Marines.Together We Served

Wednesday, October 26, 2011

Dogged in Iowa Hill

On a recent Sunday, my wife and I had one of life’s truly unique experiences.

A pastor friend of mine, Jim Crawford, has been inviting me to come and preach to his congregation for a number of years now, but with my own responsibilities at my church on Sundays, plus my military obligations, I found it difficult to surrender a Sunday from my congregation in Ripon. I’ve been retired from the military for three years, so that obstacle is removed. Then we hired a youth minister about six months back who is able to fill the pulpit for me on those occasions when I’m out of town. Thus, I have recently been available to accept the invitation to preach at Jim’s church.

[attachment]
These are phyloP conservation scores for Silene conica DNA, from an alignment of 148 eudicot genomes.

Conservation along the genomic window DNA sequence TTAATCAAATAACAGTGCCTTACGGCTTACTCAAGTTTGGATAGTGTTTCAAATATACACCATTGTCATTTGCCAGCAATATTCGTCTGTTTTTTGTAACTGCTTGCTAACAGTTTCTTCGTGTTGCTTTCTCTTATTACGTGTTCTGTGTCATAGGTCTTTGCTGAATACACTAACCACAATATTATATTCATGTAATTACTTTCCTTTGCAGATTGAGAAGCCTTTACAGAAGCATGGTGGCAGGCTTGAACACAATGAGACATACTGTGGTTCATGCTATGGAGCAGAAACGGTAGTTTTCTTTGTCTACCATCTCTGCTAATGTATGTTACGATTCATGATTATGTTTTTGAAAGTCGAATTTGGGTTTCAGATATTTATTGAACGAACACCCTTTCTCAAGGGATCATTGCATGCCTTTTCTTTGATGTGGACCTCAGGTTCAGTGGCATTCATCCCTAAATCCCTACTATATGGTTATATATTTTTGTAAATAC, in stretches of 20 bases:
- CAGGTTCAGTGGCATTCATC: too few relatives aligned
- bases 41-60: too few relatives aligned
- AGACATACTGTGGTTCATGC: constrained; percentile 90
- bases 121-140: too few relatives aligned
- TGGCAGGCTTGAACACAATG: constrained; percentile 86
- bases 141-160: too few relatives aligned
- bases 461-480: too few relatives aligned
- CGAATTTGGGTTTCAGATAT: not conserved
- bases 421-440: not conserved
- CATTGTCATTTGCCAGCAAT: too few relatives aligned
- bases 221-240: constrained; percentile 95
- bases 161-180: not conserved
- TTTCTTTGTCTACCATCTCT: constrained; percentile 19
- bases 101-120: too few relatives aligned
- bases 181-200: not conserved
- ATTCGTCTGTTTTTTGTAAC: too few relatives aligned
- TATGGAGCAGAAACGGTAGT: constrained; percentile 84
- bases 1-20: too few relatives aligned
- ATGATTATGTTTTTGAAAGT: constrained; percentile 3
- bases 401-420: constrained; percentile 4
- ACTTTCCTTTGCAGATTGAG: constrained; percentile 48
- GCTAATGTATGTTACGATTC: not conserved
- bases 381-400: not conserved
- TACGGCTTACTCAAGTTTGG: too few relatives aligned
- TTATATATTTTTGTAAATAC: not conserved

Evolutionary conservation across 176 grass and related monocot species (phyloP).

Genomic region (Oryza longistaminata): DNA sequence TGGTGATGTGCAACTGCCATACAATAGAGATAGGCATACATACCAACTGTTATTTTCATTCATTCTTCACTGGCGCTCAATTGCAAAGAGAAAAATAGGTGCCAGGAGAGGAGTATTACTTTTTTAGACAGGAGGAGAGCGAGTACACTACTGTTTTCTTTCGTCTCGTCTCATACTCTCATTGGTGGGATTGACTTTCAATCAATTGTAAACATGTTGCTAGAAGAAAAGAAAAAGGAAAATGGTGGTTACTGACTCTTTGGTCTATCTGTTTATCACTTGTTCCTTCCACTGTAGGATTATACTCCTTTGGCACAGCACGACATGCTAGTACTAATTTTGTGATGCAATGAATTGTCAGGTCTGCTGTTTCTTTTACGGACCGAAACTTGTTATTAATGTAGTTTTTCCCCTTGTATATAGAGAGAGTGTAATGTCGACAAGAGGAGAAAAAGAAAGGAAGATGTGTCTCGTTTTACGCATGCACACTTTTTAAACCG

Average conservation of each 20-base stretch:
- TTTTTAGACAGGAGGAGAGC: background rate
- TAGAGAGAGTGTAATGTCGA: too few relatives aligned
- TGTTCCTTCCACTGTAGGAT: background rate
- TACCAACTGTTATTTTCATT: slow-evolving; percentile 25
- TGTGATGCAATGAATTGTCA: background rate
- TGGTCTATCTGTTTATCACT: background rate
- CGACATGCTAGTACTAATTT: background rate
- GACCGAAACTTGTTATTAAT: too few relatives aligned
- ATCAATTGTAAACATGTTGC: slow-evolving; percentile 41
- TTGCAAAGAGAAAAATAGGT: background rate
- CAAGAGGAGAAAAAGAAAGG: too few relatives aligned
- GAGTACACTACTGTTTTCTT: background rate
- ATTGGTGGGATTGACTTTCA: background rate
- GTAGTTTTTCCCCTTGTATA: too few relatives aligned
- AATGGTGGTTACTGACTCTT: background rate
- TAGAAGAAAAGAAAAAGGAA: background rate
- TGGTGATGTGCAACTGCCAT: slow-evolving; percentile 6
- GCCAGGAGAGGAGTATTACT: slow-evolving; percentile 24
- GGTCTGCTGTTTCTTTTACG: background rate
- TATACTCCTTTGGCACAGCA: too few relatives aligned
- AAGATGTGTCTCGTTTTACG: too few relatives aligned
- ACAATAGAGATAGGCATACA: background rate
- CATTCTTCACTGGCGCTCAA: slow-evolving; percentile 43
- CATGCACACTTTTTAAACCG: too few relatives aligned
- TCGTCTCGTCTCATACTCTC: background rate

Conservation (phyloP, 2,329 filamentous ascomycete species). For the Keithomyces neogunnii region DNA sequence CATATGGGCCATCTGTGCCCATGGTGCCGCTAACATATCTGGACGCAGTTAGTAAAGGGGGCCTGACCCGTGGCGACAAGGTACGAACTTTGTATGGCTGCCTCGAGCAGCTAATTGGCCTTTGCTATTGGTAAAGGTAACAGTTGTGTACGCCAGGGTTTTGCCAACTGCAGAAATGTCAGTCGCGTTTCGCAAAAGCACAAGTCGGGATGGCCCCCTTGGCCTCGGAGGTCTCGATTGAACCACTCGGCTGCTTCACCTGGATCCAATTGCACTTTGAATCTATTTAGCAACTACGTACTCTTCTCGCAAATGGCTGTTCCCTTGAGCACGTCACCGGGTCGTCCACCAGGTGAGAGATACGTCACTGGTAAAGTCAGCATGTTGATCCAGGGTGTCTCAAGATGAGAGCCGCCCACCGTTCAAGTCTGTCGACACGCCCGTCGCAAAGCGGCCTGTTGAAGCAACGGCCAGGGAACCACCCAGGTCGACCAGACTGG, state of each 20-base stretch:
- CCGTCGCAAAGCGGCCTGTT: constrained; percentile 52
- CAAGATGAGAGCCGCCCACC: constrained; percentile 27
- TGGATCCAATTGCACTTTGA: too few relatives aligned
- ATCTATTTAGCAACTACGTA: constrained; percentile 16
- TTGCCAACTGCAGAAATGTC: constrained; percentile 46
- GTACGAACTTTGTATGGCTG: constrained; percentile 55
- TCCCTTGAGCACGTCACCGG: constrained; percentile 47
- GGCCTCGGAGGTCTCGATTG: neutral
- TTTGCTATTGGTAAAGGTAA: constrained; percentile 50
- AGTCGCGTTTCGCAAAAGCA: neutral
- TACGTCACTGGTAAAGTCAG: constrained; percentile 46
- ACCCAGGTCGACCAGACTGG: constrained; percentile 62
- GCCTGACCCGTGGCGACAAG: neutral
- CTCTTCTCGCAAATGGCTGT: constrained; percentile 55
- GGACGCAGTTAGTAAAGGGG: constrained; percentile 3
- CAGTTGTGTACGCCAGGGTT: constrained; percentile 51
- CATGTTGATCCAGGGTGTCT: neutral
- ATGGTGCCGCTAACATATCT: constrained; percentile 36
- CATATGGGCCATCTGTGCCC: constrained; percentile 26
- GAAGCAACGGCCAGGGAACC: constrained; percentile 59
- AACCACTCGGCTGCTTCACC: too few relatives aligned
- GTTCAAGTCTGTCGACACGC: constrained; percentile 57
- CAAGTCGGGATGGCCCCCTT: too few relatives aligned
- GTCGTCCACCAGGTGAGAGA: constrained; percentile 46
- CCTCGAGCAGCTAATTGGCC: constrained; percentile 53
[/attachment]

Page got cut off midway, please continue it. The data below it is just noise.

Jim and I go back a lot of years having first met in 1966 at Azusa Pacific College (now a university). He is also retired from the Air Force Reserve, so we have a lot in common. Knowing Jim as I do, and his wife Diana, I was really looking forward to the experience. Now, please understand. I’ve preached the Gospel in a lot of places over the years, and on every continent, except Antarctica. Many of these opportunities were very unique, like the time I was in Australia. After my sermon one evening, a diminutive older lady came up to me and said in a thick Aussie tongue, “I just love your accent!” I smiled and said, “Madam, I do not have an accent. You have an accent!” She laughed out loud as though I had just told a joke. Then there was the time I was in Tokyo, Japan and was invited to preach to a Korean congregation. I found this to be humorous! There I was preaching in English, pausing after every sentence or two to allow a Japanese Christian to translate my English into Korean for the congregation. Basically, this turns a twenty minute sermon into a forty minute sermon.